The effects of media influence on our children are profound. Television, music, movies, video games, the internet, and now social media are just pounding our kids with thousands of impressions per month. How the media influences our children can shape their development, their self-esteem, and their interactions with others. We have several screens in our home so we are not immune to this influence either, but I do believe there are ways we can manage it effectively.
Posts like this are often filled with statistics, and statistics can be made to show whatever the creator wants them to say. I’ll leave it to you to research those on your own and decide which ones are most credible. I just have to throw this one in, though – according to Common Sense Media, kids up to age 8 spend an average of over two hours per day with some type of screen media. That is a lot of media influence when you consider that this age group sleeps an average of ten hours a day or more.
I’ll give you my thoughts on how media influence shapes and forms young minds around the following seven key areas. Afterwards, I’ll close with a few tips on how to better manage your child’s media usage.
Education. It’s no secret that media is a huge distraction for our children. In my childhood, the most common media influence on education was listening to music while doing your homework. Today that has evolved into the television in the background, text messages flying in on cell phones, and half a dozen tabs open on your child’s computer screen. Distractions lead to a lack of focus and concentration, which creates mistakes and haste in completing projects and assignments.
Sexuality. Let’s face it, soft porn images are everywhere. Simple searches for images reveal pictures that simply should not be in front of your children. Plus, sexuality is glorified on television, in movies, and on the internet, and these impressions are indelibly imprinted on our child’s brain.
Body image. The unrealistic and unhealthy body shapes and sizes depicted in the media can be very damaging to a young girl’s self-esteem. Plus, children begin to think that they have to wear the clothes and outfits that they see on television in order to fit in.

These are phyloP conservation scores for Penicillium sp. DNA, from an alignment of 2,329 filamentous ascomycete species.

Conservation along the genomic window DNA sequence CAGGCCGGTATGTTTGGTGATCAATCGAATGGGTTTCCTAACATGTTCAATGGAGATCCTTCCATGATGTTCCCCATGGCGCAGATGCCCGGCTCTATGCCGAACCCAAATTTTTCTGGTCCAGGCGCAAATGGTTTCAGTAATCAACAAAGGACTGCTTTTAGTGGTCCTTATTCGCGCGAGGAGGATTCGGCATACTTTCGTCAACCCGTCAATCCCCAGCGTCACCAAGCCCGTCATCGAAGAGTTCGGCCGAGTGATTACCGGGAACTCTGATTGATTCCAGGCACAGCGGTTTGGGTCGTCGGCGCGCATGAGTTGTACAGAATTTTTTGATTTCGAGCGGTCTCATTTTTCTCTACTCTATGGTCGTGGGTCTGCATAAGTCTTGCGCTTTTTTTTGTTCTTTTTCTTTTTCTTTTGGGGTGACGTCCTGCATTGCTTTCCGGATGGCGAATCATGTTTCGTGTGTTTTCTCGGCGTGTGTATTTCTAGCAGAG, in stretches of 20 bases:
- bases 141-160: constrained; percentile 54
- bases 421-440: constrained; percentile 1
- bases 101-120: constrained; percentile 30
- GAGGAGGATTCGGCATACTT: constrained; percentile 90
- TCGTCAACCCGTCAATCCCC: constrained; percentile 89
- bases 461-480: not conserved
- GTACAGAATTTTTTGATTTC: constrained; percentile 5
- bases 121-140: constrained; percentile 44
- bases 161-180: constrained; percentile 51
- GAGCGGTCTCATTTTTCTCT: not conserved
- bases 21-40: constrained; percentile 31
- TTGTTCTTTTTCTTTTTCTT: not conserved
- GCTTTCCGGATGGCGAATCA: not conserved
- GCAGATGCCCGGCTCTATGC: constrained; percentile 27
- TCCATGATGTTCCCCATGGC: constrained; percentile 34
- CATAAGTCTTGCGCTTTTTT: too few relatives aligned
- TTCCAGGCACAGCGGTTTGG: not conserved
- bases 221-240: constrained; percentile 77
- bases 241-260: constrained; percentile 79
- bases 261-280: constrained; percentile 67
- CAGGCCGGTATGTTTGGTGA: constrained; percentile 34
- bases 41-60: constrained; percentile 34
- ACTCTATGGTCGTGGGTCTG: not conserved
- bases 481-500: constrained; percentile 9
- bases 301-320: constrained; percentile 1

Perception of others. We all see how parents, particularly fathers, are portrayed in some of the popular sitcoms on television. This message goes into the home and can have a lasting impact on a child’s respect for their parents.
Language. Obviously vulgarity and obscene language has infiltrated the airwaves. A new trend in some of the shows targeted at younger children is the substitution of new words where a curse word might otherwise appear. This type of language comes out in young children between themselves and between them and adults.
Violence and respect for the law. Much like sexuality, the amount of violence on television, video games, and movies is at an all-time high. This dangerous media influence can desensitize a child to the tragic outcomes often associated with this type of violence. Children can begin to see law enforcement officials as “the enemy” and treat them as such into their teenage years.
Advertising and brand image. Companies everywhere know that brand recognition is everything. The amount of advertising and number of impressions are a carefully orchestrated attempt to get your child hooked on their brand. What’s more, your child gets the message that they just can’t live without the product being pitched.
So what’s a parent to do? Here are a few simple, common-sense tips that parents can put into play in their home:
- Don’t use the screen as a babysitter. Participate with your kids when they are in front of the screen. Knowing what they’re watching can help you teach them to make better choices.
- Introduce limits. Screen media, particularly television, is often a passive activity. Ensure that your children are getting an adequate amount of creative play time and physical activity.
- Bring back the classics. Some of the older television shows had a more wholesome appeal for a broader audience. Remember that although these might be old to you, they are fresh and new to your child.
- Pay attention to the ratings. In addition, check out other family media rating sites for guidance and reviews from other parents. Just remember there is no substitute for previewing the content yourself.
Screen media is here to stay, and the availability to consume this type of content will continue to grow. By teaching your child healthy habits at an early age, you can have a positive impact on how media influences their growth and development.
Application Question: Do you create a healthy balance between media consumption and other activities for your child? What additional tips do you have to share? Comments are welcome!
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